October 11, 2002
Handicapping the senate vote

As noted just about everywhere, the US Senate voted today to support the Bush Administration's request to commit US troops to compelling Iraq to comply with the multiple UN resolutions regarding Iraq's weapons programs. CNN even had a roll call of each vote. All 100 senators voted (50 Democrats, 49 Republicans, and 1 Independent). 48 Republicans and 29 Democrats voted in support, while 21 Democrats, 1 Republican, and 1 Independent voted against the resolution.

What I found to be interesting was the way the fall elections skewed the votes—of the 21 Democrats voting "no", only four are facing reelection this year; nine senators (and Torricelli/NJ) who are up for reelection voted for the Bush initiative, including such stalwart lefties as Tom Harkin (IA), Jay Rockefeller (WV) and John Kerry (MA). Of the four that voted against the resolution, three are sure bets to win their races—Durbin (IL), Levin (MI), and Reed (RI). Only Paul Wellstone (MN) is risking his seat with his vote.

One has to wonder how much influence the election played in the voting, although most of the Democrats who voted in support are from the more moderate wing of the Democratic Party, and a majority of both parties supported the resolution, unlike the vote in the House of Representatives. 61 percent of the Democratic representatives voted against the measure, and they face election every two years, as opposed to the six-year terms of senators.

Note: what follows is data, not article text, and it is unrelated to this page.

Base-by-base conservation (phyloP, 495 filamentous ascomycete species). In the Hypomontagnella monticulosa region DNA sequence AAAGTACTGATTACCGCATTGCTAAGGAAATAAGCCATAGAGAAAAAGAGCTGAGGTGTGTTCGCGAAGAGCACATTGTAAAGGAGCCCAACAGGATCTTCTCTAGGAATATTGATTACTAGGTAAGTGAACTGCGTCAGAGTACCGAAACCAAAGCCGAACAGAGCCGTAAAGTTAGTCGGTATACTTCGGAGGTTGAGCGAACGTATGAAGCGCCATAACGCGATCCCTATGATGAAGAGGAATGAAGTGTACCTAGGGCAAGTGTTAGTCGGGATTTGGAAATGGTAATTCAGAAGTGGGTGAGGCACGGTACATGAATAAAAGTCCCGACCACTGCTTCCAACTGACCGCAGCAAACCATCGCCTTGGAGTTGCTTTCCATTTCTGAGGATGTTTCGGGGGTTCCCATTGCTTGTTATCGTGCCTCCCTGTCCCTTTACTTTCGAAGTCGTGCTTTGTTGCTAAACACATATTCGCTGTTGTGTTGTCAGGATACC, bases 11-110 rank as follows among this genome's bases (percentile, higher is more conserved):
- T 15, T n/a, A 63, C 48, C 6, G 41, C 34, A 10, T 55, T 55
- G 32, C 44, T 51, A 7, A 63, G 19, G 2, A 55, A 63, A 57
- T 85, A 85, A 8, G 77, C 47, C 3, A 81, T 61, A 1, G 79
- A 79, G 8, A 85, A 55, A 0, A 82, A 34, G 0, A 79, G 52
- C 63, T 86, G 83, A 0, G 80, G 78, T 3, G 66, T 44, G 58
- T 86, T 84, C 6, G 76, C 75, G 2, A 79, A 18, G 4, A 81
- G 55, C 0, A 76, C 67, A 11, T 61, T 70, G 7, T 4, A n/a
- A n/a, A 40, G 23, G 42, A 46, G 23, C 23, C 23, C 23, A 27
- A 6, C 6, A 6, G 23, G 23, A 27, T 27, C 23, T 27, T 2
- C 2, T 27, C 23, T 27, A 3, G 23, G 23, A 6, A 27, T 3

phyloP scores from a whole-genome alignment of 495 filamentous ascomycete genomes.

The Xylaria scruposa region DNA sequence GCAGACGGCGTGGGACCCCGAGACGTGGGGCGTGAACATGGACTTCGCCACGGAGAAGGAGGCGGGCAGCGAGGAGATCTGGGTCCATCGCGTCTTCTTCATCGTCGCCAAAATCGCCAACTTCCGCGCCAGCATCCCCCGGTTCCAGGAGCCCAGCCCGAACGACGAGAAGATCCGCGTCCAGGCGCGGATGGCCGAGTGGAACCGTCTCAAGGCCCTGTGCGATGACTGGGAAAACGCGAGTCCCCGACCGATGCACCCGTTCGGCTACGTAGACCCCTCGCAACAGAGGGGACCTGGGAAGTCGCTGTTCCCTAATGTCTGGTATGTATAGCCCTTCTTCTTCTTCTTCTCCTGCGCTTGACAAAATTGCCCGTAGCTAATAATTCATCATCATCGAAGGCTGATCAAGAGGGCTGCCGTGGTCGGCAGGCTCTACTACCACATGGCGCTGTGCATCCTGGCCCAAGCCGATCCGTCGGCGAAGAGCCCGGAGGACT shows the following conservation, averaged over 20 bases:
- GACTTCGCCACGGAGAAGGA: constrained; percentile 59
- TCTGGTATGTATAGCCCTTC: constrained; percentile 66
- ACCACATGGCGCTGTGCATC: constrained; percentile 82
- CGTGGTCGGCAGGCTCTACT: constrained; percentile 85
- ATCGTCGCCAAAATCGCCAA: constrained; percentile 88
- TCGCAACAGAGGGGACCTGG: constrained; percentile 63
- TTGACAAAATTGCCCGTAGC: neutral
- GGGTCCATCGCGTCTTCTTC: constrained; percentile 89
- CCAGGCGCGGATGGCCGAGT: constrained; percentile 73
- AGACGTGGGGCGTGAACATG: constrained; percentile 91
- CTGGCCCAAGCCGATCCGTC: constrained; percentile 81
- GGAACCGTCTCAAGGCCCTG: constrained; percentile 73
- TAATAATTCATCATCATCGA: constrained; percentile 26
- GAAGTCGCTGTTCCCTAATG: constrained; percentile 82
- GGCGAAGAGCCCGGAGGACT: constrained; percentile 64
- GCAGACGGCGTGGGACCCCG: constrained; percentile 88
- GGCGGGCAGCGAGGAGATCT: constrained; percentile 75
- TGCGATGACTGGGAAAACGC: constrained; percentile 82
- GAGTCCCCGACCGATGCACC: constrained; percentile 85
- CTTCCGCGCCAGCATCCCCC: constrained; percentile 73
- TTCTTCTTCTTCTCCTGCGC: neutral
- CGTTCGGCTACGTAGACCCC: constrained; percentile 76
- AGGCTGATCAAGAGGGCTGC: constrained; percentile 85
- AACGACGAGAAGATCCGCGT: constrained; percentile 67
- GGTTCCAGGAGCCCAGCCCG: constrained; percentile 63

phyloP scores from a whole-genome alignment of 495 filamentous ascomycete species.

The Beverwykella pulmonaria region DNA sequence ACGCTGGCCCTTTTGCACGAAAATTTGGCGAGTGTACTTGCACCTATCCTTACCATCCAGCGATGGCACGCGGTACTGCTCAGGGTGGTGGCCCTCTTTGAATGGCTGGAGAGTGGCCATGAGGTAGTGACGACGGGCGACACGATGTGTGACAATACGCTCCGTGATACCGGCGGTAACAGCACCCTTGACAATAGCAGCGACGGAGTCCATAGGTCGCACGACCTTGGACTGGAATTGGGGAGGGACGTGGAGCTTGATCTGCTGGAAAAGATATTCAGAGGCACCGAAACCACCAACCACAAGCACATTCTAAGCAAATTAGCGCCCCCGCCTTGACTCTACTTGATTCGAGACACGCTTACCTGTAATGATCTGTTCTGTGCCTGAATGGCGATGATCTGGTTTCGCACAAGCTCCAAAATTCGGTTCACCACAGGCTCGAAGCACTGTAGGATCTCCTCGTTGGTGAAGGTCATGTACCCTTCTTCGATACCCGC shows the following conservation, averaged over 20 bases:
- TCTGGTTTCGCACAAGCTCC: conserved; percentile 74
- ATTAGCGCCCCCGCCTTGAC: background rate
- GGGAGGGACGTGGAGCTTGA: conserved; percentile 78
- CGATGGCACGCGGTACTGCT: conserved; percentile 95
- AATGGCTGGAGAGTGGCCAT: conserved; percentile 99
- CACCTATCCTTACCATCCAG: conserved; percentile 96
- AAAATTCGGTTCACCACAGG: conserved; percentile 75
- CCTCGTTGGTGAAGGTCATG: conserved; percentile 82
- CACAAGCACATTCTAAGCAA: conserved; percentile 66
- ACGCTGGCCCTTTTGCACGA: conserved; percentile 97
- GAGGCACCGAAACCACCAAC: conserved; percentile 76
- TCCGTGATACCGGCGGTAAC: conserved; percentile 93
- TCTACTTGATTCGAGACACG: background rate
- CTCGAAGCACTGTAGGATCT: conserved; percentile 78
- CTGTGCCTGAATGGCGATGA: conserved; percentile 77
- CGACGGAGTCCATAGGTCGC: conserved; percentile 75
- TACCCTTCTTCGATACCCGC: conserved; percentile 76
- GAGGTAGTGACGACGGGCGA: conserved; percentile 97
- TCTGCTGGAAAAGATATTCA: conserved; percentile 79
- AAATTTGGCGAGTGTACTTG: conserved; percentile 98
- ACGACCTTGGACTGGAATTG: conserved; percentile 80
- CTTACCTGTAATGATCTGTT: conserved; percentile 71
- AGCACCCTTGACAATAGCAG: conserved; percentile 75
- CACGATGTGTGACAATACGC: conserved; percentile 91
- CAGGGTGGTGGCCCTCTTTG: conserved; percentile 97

posted on October 11, 2002 05:08 PM


Re-election considerations played very heavily on Wellstone's "Nay" vote, too. He voted against the '91 Gulf War bill and was between a rock and a hard place. If he vaoted "Aye", he was open to attack for being inconsistent; a "Nay" vote might not play well, but at least allows him to claim he's consistent. I suspect breaking his promise to only serve two terms will hurt him more.

posted by Dodd on October 11, 2002 10:38 PM

I dunno. We've had two pols go back on their self-imposed term limits here in Oklahoma, and it didn't affect their electability much. Then again, Wellstone is facing a tougher challenge than either of these guys (if you're keeping score: Don Nickles and the departing J. C. Watts) ever did.

posted by CGHill on October 12, 2002 03:00 AM

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